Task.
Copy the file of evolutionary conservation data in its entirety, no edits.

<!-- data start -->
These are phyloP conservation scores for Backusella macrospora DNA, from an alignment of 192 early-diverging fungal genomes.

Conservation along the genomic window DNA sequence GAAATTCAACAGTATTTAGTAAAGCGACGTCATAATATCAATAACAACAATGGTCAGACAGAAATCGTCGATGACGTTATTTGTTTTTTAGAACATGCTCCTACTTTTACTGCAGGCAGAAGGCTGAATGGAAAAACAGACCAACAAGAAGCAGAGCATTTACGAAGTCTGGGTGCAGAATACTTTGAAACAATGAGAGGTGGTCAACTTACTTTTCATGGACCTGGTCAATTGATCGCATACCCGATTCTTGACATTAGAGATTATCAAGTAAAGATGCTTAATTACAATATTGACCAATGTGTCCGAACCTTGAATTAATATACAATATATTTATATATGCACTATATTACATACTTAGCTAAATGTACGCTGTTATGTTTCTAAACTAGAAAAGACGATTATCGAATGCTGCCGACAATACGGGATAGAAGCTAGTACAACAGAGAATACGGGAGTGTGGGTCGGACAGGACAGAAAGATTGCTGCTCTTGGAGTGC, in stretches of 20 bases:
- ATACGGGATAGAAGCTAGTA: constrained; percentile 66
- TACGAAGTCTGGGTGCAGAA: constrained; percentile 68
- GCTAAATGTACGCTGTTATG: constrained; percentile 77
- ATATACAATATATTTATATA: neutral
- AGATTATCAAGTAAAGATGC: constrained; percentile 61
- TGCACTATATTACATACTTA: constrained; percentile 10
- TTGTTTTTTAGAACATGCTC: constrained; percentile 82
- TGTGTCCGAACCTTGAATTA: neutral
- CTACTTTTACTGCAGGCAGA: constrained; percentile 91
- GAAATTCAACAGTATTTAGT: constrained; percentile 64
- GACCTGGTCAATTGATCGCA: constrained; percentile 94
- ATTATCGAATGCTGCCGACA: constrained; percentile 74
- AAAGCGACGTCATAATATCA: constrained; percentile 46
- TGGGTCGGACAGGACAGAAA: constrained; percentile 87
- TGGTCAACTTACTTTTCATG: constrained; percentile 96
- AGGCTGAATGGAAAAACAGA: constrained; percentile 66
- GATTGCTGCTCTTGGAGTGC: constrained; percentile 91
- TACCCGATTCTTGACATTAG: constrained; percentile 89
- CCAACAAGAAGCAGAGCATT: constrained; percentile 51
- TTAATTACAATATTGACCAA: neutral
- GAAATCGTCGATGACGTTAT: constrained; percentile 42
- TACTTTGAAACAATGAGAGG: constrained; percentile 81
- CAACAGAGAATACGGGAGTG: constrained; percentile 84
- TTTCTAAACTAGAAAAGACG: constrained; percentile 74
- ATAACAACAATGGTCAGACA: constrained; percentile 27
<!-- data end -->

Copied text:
These are phyloP conservation scores for Backusella macrospora DNA, from an alignment of 192 early-diverging fungal genomes.

Conservation along the genomic window DNA sequence GAAATTCAACAGTATTTAGTAAAGCGACGTCATAATATCAATAACAACAATGGTCAGACAGAAATCGTCGATGACGTTATTTGTTTTTTAGAACATGCTCCTACTTTTACTGCAGGCAGAAGGCTGAATGGAAAAACAGACCAACAAGAAGCAGAGCATTTACGAAGTCTGGGTGCAGAATACTTTGAAACAATGAGAGGTGGTCAACTTACTTTTCATGGACCTGGTCAATTGATCGCATACCCGATTCTTGACATTAGAGATTATCAAGTAAAGATGCTTAATTACAATATTGACCAATGTGTCCGAACCTTGAATTAATATACAATATATTTATATATGCACTATATTACATACTTAGCTAAATGTACGCTGTTATGTTTCTAAACTAGAAAAGACGATTATCGAATGCTGCCGACAATACGGGATAGAAGCTAGTACAACAGAGAATACGGGAGTGTGGGTCGGACAGGACAGAAAGATTGCTGCTCTTGGAGTGC, in stretches of 20 bases:
- ATACGGGATAGAAGCTAGTA: constrained; percentile 66
- TACGAAGTCTGGGTGCAGAA: constrained; percentile 68
- GCTAAATGTACGCTGTTATG: constrained; percentile 77
- ATATACAATATATTTATATA: neutral
- AGATTATCAAGTAAAGATGC: constrained; percentile 61
- TGCACTATATTACATACTTA: constrained; percentile 10
- TTGTTTTTTAGAACATGCTC: constrained; percentile 82
- TGTGTCCGAACCTTGAATTA: neutral
- CTACTTTTACTGCAGGCAGA: constrained; percentile 91
- GAAATTCAACAGTATTTAGT: constrained; percentile 64
- GACCTGGTCAATTGATCGCA: constrained; percentile 94
- ATTATCGAATGCTGCCGACA: constrained; percentile 74
- AAAGCGACGTCATAATATCA: constrained; percentile 46
- TGGGTCGGACAGGACAGAAA: constrained; percentile 87
- TGGTCAACTTACTTTTCATG: constrained; percentile 96
- AGGCTGAATGGAAAAACAGA: constrained; percentile 66
- GATTGCTGCTCTTGGAGTGC: constrained; percentile 91
- TACCCGATTCTTGACATTAG: constrained; percentile 89
- CCAACAAGAAGCAGAGCATT: constrained; percentile 51
- TTAATTACAATATTGACCAA: neutral
- GAAATCGTCGATGACGTTAT: constrained; percentile 42
- TACTTTGAAACAATGAGAGG: constrained; percentile 81
- CAACAGAGAATACGGGAGTG: constrained; percentile 84
- TTTCTAAACTAGAAAAGACG: constrained; percentile 74
- ATAACAACAATGGTCAGACA: constrained; percentile 27